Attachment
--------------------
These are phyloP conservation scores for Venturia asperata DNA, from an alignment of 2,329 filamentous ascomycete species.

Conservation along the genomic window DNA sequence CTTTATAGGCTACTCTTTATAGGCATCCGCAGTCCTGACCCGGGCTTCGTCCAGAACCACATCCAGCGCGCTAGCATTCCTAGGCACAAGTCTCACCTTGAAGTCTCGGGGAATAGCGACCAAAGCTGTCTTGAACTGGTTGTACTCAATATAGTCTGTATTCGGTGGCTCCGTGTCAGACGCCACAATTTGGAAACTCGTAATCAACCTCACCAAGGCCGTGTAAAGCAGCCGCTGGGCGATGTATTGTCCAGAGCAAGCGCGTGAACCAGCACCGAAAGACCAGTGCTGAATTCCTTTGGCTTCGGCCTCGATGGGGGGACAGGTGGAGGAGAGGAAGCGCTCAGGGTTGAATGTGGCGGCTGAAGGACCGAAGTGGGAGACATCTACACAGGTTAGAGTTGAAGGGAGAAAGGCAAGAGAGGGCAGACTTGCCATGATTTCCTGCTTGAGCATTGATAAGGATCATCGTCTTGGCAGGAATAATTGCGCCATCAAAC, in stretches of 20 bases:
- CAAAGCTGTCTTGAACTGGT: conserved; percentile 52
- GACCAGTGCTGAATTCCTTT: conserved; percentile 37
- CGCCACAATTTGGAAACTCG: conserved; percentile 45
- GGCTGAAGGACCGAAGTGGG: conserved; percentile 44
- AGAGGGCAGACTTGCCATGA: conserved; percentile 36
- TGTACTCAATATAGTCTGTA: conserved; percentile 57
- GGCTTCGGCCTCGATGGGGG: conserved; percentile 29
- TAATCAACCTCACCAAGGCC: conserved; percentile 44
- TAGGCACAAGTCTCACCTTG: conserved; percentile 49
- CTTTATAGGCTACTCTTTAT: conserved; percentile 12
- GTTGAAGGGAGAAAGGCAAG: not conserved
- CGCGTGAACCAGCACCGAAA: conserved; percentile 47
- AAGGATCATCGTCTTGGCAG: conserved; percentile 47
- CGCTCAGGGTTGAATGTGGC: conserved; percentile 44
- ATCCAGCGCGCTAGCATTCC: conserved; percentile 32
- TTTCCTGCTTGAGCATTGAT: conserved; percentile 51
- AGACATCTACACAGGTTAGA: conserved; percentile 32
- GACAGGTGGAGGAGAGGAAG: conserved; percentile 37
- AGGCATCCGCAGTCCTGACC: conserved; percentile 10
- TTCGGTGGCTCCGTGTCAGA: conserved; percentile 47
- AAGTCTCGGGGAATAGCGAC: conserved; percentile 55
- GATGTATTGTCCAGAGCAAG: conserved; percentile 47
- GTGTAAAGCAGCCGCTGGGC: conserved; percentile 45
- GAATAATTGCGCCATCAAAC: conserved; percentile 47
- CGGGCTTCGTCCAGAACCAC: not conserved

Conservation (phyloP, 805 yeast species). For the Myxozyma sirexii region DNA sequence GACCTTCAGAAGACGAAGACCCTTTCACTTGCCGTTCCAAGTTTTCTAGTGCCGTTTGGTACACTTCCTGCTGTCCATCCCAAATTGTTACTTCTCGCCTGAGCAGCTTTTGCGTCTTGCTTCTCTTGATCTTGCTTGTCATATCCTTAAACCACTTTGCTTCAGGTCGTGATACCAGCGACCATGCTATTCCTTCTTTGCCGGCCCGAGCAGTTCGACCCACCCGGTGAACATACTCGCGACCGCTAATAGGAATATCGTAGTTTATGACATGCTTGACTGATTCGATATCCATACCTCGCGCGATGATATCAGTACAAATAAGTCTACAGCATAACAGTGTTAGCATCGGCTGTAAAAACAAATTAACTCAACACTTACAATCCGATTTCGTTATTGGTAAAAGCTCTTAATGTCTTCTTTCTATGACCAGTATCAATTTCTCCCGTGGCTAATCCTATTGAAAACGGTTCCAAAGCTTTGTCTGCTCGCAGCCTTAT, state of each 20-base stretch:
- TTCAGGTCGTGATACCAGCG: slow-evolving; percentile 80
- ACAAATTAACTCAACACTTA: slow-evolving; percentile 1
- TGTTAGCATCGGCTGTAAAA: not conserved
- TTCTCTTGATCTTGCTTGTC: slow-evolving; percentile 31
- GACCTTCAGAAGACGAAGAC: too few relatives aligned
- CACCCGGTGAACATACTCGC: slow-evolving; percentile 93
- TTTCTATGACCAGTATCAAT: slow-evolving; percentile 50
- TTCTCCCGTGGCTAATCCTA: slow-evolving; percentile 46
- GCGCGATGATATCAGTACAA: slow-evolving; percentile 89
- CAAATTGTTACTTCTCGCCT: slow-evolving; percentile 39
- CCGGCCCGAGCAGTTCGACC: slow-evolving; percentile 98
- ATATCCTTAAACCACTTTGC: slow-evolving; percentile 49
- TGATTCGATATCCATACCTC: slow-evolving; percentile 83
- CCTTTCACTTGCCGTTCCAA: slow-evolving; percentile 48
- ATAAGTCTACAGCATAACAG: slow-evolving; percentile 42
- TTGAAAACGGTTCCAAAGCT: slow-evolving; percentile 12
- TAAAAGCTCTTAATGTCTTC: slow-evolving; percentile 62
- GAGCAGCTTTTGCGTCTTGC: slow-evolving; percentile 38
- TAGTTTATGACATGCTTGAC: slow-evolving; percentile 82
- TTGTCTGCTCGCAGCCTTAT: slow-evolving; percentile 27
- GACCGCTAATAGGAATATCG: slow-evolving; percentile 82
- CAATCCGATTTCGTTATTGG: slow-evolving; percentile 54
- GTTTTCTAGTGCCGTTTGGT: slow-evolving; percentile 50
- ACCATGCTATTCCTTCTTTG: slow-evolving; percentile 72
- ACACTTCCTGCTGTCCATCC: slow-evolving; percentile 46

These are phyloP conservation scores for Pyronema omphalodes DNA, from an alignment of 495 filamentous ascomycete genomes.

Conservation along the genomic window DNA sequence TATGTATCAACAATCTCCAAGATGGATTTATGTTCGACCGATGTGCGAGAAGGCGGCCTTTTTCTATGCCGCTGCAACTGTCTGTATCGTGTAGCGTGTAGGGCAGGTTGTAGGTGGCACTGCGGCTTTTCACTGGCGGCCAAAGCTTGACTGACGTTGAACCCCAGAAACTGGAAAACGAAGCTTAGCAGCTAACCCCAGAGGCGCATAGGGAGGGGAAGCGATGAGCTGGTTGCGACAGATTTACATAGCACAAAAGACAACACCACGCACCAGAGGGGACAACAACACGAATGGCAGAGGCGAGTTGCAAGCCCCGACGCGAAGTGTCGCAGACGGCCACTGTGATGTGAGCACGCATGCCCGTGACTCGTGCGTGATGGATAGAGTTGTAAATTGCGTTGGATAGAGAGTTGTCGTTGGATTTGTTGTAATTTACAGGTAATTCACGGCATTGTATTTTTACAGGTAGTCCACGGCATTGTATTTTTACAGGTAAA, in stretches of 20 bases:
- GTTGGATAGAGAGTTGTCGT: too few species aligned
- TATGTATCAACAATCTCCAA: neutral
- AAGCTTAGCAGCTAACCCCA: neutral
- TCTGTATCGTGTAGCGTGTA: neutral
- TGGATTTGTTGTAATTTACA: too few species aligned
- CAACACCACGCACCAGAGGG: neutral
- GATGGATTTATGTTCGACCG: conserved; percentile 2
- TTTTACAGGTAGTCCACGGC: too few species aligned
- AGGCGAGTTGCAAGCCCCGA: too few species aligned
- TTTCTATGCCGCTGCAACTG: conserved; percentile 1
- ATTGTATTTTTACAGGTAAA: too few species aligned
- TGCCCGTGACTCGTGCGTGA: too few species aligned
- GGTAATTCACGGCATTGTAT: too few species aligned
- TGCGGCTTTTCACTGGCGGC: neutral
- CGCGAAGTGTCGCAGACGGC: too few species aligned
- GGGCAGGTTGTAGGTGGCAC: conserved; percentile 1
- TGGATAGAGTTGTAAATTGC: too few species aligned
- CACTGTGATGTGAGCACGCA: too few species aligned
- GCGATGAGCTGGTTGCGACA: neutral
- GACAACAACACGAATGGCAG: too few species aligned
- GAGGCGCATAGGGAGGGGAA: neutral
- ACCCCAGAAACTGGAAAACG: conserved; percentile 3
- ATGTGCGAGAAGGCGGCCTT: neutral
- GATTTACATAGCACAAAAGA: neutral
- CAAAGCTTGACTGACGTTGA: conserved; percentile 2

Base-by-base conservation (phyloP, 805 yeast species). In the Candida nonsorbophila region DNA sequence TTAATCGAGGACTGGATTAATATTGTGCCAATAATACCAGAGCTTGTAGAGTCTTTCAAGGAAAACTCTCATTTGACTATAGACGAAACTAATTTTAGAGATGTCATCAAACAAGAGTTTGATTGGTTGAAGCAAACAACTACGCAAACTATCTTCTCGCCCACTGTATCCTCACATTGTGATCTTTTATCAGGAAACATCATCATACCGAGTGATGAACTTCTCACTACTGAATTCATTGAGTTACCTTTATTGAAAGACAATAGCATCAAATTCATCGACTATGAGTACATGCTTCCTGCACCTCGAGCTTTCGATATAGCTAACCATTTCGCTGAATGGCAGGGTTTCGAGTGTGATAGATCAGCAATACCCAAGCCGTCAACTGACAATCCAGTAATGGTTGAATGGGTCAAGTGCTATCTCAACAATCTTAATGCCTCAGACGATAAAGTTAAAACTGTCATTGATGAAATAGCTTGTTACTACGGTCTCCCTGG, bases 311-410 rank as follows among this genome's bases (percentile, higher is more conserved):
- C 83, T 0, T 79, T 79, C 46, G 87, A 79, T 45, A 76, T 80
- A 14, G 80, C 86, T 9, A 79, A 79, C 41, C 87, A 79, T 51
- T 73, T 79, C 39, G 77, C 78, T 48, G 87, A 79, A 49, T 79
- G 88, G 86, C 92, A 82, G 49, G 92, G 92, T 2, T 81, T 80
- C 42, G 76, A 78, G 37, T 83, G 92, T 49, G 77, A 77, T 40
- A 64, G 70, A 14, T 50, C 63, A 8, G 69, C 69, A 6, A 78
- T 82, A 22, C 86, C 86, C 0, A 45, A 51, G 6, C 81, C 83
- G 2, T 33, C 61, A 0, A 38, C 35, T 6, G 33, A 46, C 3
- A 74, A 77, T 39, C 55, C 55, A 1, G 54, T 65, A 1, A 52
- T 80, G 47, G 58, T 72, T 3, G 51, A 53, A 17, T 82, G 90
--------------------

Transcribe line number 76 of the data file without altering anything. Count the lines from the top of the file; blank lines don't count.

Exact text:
- GAGGCGCATAGGGAGGGGAA: neutral